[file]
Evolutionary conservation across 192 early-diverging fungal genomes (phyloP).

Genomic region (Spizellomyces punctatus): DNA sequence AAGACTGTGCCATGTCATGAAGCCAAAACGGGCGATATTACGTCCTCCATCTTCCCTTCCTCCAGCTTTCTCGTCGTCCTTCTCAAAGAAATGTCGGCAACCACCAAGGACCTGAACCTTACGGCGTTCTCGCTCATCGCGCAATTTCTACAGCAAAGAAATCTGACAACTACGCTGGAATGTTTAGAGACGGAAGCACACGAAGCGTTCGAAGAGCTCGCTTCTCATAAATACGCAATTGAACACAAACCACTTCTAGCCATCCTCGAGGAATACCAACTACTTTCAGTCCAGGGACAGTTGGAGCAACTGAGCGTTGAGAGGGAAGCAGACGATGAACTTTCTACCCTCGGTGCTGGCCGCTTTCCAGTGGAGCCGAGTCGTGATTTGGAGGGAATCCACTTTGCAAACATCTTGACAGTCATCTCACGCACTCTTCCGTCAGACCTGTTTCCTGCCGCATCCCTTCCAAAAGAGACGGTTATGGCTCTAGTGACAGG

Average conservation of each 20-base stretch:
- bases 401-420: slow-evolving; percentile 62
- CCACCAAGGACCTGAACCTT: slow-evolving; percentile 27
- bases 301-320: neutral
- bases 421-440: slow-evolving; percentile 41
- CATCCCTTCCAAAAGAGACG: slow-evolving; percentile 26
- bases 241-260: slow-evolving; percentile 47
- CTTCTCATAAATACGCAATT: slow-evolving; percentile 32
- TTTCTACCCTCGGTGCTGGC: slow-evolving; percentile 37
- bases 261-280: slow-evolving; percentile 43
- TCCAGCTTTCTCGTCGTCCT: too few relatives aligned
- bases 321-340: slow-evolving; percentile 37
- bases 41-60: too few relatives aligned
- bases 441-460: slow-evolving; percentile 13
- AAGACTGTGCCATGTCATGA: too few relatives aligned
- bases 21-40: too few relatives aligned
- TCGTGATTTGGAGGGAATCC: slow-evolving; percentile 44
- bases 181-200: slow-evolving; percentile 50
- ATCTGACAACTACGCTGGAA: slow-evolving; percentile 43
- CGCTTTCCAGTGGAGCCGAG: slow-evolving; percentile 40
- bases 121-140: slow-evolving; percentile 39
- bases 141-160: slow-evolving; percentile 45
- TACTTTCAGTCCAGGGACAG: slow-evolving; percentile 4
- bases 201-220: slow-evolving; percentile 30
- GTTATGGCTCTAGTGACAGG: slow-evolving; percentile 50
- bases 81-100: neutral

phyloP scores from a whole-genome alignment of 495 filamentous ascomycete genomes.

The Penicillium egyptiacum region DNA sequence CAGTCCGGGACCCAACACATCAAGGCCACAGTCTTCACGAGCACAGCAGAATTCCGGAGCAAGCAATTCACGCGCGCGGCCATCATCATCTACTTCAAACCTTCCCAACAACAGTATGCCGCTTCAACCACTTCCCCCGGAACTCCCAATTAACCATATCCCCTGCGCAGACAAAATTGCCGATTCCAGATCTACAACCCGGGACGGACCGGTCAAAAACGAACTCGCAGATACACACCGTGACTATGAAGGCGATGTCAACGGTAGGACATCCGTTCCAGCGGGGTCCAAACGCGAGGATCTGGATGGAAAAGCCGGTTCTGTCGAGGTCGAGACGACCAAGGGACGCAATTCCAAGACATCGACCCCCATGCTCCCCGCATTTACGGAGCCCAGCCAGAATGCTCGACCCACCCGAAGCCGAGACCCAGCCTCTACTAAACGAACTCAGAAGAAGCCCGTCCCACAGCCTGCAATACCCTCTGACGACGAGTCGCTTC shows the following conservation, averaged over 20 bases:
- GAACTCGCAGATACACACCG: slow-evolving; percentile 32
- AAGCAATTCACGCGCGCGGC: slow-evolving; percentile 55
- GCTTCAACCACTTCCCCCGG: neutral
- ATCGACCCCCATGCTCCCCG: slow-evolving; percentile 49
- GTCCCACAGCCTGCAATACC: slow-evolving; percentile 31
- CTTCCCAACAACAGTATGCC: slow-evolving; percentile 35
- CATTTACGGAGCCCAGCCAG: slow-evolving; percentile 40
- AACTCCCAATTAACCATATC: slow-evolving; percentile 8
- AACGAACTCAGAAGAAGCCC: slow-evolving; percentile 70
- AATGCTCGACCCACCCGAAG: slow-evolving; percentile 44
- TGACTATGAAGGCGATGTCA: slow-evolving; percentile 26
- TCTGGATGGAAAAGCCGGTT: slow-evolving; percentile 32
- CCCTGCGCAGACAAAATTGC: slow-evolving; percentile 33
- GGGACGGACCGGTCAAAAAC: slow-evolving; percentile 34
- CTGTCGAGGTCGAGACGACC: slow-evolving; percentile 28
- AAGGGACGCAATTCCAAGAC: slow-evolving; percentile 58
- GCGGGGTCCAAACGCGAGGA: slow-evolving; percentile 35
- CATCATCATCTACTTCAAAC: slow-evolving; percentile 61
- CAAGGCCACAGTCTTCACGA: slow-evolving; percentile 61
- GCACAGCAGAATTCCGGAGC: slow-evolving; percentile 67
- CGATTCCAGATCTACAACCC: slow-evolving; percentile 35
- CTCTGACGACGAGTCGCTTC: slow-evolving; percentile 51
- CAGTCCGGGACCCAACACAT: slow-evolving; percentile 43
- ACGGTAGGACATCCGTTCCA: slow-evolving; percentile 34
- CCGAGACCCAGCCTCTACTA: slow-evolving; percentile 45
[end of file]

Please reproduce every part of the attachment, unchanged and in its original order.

Evolutionary conservation across 192 early-diverging fungal genomes (phyloP).

Genomic region (Spizellomyces punctatus): DNA sequence AAGACTGTGCCATGTCATGAAGCCAAAACGGGCGATATTACGTCCTCCATCTTCCCTTCCTCCAGCTTTCTCGTCGTCCTTCTCAAAGAAATGTCGGCAACCACCAAGGACCTGAACCTTACGGCGTTCTCGCTCATCGCGCAATTTCTACAGCAAAGAAATCTGACAACTACGCTGGAATGTTTAGAGACGGAAGCACACGAAGCGTTCGAAGAGCTCGCTTCTCATAAATACGCAATTGAACACAAACCACTTCTAGCCATCCTCGAGGAATACCAACTACTTTCAGTCCAGGGACAGTTGGAGCAACTGAGCGTTGAGAGGGAAGCAGACGATGAACTTTCTACCCTCGGTGCTGGCCGCTTTCCAGTGGAGCCGAGTCGTGATTTGGAGGGAATCCACTTTGCAAACATCTTGACAGTCATCTCACGCACTCTTCCGTCAGACCTGTTTCCTGCCGCATCCCTTCCAAAAGAGACGGTTATGGCTCTAGTGACAGG

Average conservation of each 20-base stretch:
- bases 401-420: slow-evolving; percentile 62
- CCACCAAGGACCTGAACCTT: slow-evolving; percentile 27
- bases 301-320: neutral
- bases 421-440: slow-evolving; percentile 41
- CATCCCTTCCAAAAGAGACG: slow-evolving; percentile 26
- bases 241-260: slow-evolving; percentile 47
- CTTCTCATAAATACGCAATT: slow-evolving; percentile 32
- TTTCTACCCTCGGTGCTGGC: slow-evolving; percentile 37
- bases 261-280: slow-evolving; percentile 43
- TCCAGCTTTCTCGTCGTCCT: too few relatives aligned
- bases 321-340: slow-evolving; percentile 37
- bases 41-60: too few relatives aligned
- bases 441-460: slow-evolving; percentile 13
- AAGACTGTGCCATGTCATGA: too few relatives aligned
- bases 21-40: too few relatives aligned
- TCGTGATTTGGAGGGAATCC: slow-evolving; percentile 44
- bases 181-200: slow-evolving; percentile 50
- ATCTGACAACTACGCTGGAA: slow-evolving; percentile 43
- CGCTTTCCAGTGGAGCCGAG: slow-evolving; percentile 40
- bases 121-140: slow-evolving; percentile 39
- bases 141-160: slow-evolving; percentile 45
- TACTTTCAGTCCAGGGACAG: slow-evolving; percentile 4
- bases 201-220: slow-evolving; percentile 30
- GTTATGGCTCTAGTGACAGG: slow-evolving; percentile 50
- bases 81-100: neutral

phyloP scores from a whole-genome alignment of 495 filamentous ascomycete genomes.

The Penicillium egyptiacum region DNA sequence CAGTCCGGGACCCAACACATCAAGGCCACAGTCTTCACGAGCACAGCAGAATTCCGGAGCAAGCAATTCACGCGCGCGGCCATCATCATCTACTTCAAACCTTCCCAACAACAGTATGCCGCTTCAACCACTTCCCCCGGAACTCCCAATTAACCATATCCCCTGCGCAGACAAAATTGCCGATTCCAGATCTACAACCCGGGACGGACCGGTCAAAAACGAACTCGCAGATACACACCGTGACTATGAAGGCGATGTCAACGGTAGGACATCCGTTCCAGCGGGGTCCAAACGCGAGGATCTGGATGGAAAAGCCGGTTCTGTCGAGGTCGAGACGACCAAGGGACGCAATTCCAAGACATCGACCCCCATGCTCCCCGCATTTACGGAGCCCAGCCAGAATGCTCGACCCACCCGAAGCCGAGACCCAGCCTCTACTAAACGAACTCAGAAGAAGCCCGTCCCACAGCCTGCAATACCCTCTGACGACGAGTCGCTTC shows the following conservation, averaged over 20 bases:
- GAACTCGCAGATACACACCG: slow-evolving; percentile 32
- AAGCAATTCACGCGCGCGGC: slow-evolving; percentile 55
- GCTTCAACCACTTCCCCCGG: neutral
- ATCGACCCCCATGCTCCCCG: slow-evolving; percentile 49
- GTCCCACAGCCTGCAATACC: slow-evolving; percentile 31
- CTTCCCAACAACAGTATGCC: slow-evolving; percentile 35
- CATTTACGGAGCCCAGCCAG: slow-evolving; percentile 40
- AACTCCCAATTAACCATATC: slow-evolving; percentile 8
- AACGAACTCAGAAGAAGCCC: slow-evolving; percentile 70
- AATGCTCGACCCACCCGAAG: slow-evolving; percentile 44
- TGACTATGAAGGCGATGTCA: slow-evolving; percentile 26
- TCTGGATGGAAAAGCCGGTT: slow-evolving; percentile 32
- CCCTGCGCAGACAAAATTGC: slow-evolving; percentile 33
- GGGACGGACCGGTCAAAAAC: slow-evolving; percentile 34
- CTGTCGAGGTCGAGACGACC: slow-evolving; percentile 28
- AAGGGACGCAATTCCAAGAC: slow-evolving; percentile 58
- GCGGGGTCCAAACGCGAGGA: slow-evolving; percentile 35
- CATCATCATCTACTTCAAAC: slow-evolving; percentile 61
- CAAGGCCACAGTCTTCACGA: slow-evolving; percentile 61
- GCACAGCAGAATTCCGGAGC: slow-evolving; percentile 67
- CGATTCCAGATCTACAACCC: slow-evolving; percentile 35
- CTCTGACGACGAGTCGCTTC: slow-evolving; percentile 51
- CAGTCCGGGACCCAACACAT: slow-evolving; percentile 43
- ACGGTAGGACATCCGTTCCA: slow-evolving; percentile 34
- CCGAGACCCAGCCTCTACTA: slow-evolving; percentile 45